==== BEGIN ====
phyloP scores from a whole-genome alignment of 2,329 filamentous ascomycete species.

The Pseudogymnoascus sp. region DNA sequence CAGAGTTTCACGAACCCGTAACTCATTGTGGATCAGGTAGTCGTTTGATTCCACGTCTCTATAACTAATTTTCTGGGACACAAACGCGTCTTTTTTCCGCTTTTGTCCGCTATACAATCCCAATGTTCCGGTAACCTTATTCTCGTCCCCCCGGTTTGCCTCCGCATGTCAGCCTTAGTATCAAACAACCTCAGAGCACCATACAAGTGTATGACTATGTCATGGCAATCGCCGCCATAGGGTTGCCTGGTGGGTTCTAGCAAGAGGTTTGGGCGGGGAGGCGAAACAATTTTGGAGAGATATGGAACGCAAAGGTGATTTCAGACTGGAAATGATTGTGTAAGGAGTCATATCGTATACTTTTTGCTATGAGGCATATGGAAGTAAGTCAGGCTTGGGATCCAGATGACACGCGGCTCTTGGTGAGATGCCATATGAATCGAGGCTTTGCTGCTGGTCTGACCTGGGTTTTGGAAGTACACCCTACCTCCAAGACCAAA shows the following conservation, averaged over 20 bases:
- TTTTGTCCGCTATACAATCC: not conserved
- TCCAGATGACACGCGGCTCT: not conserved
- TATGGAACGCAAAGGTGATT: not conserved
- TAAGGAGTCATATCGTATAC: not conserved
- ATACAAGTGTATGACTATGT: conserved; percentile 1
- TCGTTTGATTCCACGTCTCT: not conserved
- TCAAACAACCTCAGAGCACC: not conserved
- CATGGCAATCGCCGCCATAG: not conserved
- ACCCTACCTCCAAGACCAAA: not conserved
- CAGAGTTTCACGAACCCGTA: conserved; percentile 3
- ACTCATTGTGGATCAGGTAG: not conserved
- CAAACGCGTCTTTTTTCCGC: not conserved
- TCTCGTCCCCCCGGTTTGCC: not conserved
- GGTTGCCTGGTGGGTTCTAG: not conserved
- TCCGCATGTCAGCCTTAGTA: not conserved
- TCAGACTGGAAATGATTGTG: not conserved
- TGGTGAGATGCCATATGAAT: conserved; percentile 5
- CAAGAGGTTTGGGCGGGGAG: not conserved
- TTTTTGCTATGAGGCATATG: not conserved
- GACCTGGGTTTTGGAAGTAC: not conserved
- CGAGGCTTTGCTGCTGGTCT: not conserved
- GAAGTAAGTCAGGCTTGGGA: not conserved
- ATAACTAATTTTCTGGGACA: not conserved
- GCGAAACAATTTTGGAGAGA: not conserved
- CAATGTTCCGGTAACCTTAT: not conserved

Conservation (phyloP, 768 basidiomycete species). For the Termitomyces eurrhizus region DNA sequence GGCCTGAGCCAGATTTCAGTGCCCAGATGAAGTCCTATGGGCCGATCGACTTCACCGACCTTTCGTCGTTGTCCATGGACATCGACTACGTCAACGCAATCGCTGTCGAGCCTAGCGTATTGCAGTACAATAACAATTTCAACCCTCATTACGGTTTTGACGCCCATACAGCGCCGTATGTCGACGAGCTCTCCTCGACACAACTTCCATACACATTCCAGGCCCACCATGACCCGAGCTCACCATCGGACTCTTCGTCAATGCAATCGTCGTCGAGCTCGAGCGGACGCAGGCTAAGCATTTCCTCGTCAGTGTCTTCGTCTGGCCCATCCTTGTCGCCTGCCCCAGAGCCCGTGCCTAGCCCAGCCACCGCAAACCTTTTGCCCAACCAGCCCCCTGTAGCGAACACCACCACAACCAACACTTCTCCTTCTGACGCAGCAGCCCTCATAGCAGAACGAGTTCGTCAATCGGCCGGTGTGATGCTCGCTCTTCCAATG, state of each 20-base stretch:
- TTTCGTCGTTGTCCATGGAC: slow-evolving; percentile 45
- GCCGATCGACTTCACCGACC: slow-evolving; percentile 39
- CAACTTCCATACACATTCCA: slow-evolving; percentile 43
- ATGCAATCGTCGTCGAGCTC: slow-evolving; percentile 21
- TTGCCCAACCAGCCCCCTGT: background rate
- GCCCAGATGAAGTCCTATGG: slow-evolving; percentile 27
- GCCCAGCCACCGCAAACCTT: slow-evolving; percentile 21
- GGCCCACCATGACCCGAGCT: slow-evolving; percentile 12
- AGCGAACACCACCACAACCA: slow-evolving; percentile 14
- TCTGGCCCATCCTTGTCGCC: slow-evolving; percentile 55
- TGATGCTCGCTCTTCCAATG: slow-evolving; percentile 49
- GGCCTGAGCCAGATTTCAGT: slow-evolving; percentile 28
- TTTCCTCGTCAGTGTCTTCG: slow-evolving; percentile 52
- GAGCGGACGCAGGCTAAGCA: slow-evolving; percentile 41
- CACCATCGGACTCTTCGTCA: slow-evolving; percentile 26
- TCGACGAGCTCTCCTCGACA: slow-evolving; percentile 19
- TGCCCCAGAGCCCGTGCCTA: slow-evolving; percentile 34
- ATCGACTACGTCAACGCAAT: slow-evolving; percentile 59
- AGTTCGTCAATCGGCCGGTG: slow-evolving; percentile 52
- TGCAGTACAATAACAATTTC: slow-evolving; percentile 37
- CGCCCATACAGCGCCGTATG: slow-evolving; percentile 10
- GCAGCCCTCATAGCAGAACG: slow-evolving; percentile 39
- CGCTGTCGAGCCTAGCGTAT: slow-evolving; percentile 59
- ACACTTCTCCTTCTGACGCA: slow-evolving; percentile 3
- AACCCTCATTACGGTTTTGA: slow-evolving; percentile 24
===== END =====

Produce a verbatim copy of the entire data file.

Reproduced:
phyloP scores from a whole-genome alignment of 2,329 filamentous ascomycete species.

The Pseudogymnoascus sp. region DNA sequence CAGAGTTTCACGAACCCGTAACTCATTGTGGATCAGGTAGTCGTTTGATTCCACGTCTCTATAACTAATTTTCTGGGACACAAACGCGTCTTTTTTCCGCTTTTGTCCGCTATACAATCCCAATGTTCCGGTAACCTTATTCTCGTCCCCCCGGTTTGCCTCCGCATGTCAGCCTTAGTATCAAACAACCTCAGAGCACCATACAAGTGTATGACTATGTCATGGCAATCGCCGCCATAGGGTTGCCTGGTGGGTTCTAGCAAGAGGTTTGGGCGGGGAGGCGAAACAATTTTGGAGAGATATGGAACGCAAAGGTGATTTCAGACTGGAAATGATTGTGTAAGGAGTCATATCGTATACTTTTTGCTATGAGGCATATGGAAGTAAGTCAGGCTTGGGATCCAGATGACACGCGGCTCTTGGTGAGATGCCATATGAATCGAGGCTTTGCTGCTGGTCTGACCTGGGTTTTGGAAGTACACCCTACCTCCAAGACCAAA shows the following conservation, averaged over 20 bases:
- TTTTGTCCGCTATACAATCC: not conserved
- TCCAGATGACACGCGGCTCT: not conserved
- TATGGAACGCAAAGGTGATT: not conserved
- TAAGGAGTCATATCGTATAC: not conserved
- ATACAAGTGTATGACTATGT: conserved; percentile 1
- TCGTTTGATTCCACGTCTCT: not conserved
- TCAAACAACCTCAGAGCACC: not conserved
- CATGGCAATCGCCGCCATAG: not conserved
- ACCCTACCTCCAAGACCAAA: not conserved
- CAGAGTTTCACGAACCCGTA: conserved; percentile 3
- ACTCATTGTGGATCAGGTAG: not conserved
- CAAACGCGTCTTTTTTCCGC: not conserved
- TCTCGTCCCCCCGGTTTGCC: not conserved
- GGTTGCCTGGTGGGTTCTAG: not conserved
- TCCGCATGTCAGCCTTAGTA: not conserved
- TCAGACTGGAAATGATTGTG: not conserved
- TGGTGAGATGCCATATGAAT: conserved; percentile 5
- CAAGAGGTTTGGGCGGGGAG: not conserved
- TTTTTGCTATGAGGCATATG: not conserved
- GACCTGGGTTTTGGAAGTAC: not conserved
- CGAGGCTTTGCTGCTGGTCT: not conserved
- GAAGTAAGTCAGGCTTGGGA: not conserved
- ATAACTAATTTTCTGGGACA: not conserved
- GCGAAACAATTTTGGAGAGA: not conserved
- CAATGTTCCGGTAACCTTAT: not conserved

Conservation (phyloP, 768 basidiomycete species). For the Termitomyces eurrhizus region DNA sequence GGCCTGAGCCAGATTTCAGTGCCCAGATGAAGTCCTATGGGCCGATCGACTTCACCGACCTTTCGTCGTTGTCCATGGACATCGACTACGTCAACGCAATCGCTGTCGAGCCTAGCGTATTGCAGTACAATAACAATTTCAACCCTCATTACGGTTTTGACGCCCATACAGCGCCGTATGTCGACGAGCTCTCCTCGACACAACTTCCATACACATTCCAGGCCCACCATGACCCGAGCTCACCATCGGACTCTTCGTCAATGCAATCGTCGTCGAGCTCGAGCGGACGCAGGCTAAGCATTTCCTCGTCAGTGTCTTCGTCTGGCCCATCCTTGTCGCCTGCCCCAGAGCCCGTGCCTAGCCCAGCCACCGCAAACCTTTTGCCCAACCAGCCCCCTGTAGCGAACACCACCACAACCAACACTTCTCCTTCTGACGCAGCAGCCCTCATAGCAGAACGAGTTCGTCAATCGGCCGGTGTGATGCTCGCTCTTCCAATG, state of each 20-base stretch:
- TTTCGTCGTTGTCCATGGAC: slow-evolving; percentile 45
- GCCGATCGACTTCACCGACC: slow-evolving; percentile 39
- CAACTTCCATACACATTCCA: slow-evolving; percentile 43
- ATGCAATCGTCGTCGAGCTC: slow-evolving; percentile 21
- TTGCCCAACCAGCCCCCTGT: background rate
- GCCCAGATGAAGTCCTATGG: slow-evolving; percentile 27
- GCCCAGCCACCGCAAACCTT: slow-evolving; percentile 21
- GGCCCACCATGACCCGAGCT: slow-evolving; percentile 12
- AGCGAACACCACCACAACCA: slow-evolving; percentile 14
- TCTGGCCCATCCTTGTCGCC: slow-evolving; percentile 55
- TGATGCTCGCTCTTCCAATG: slow-evolving; percentile 49
- GGCCTGAGCCAGATTTCAGT: slow-evolving; percentile 28
- TTTCCTCGTCAGTGTCTTCG: slow-evolving; percentile 52
- GAGCGGACGCAGGCTAAGCA: slow-evolving; percentile 41
- CACCATCGGACTCTTCGTCA: slow-evolving; percentile 26
- TCGACGAGCTCTCCTCGACA: slow-evolving; percentile 19
- TGCCCCAGAGCCCGTGCCTA: slow-evolving; percentile 34
- ATCGACTACGTCAACGCAAT: slow-evolving; percentile 59
- AGTTCGTCAATCGGCCGGTG: slow-evolving; percentile 52
- TGCAGTACAATAACAATTTC: slow-evolving; percentile 37
- CGCCCATACAGCGCCGTATG: slow-evolving; percentile 10
- GCAGCCCTCATAGCAGAACG: slow-evolving; percentile 39
- CGCTGTCGAGCCTAGCGTAT: slow-evolving; percentile 59
- ACACTTCTCCTTCTGACGCA: slow-evolving; percentile 3
- AACCCTCATTACGGTTTTGA: slow-evolving; percentile 24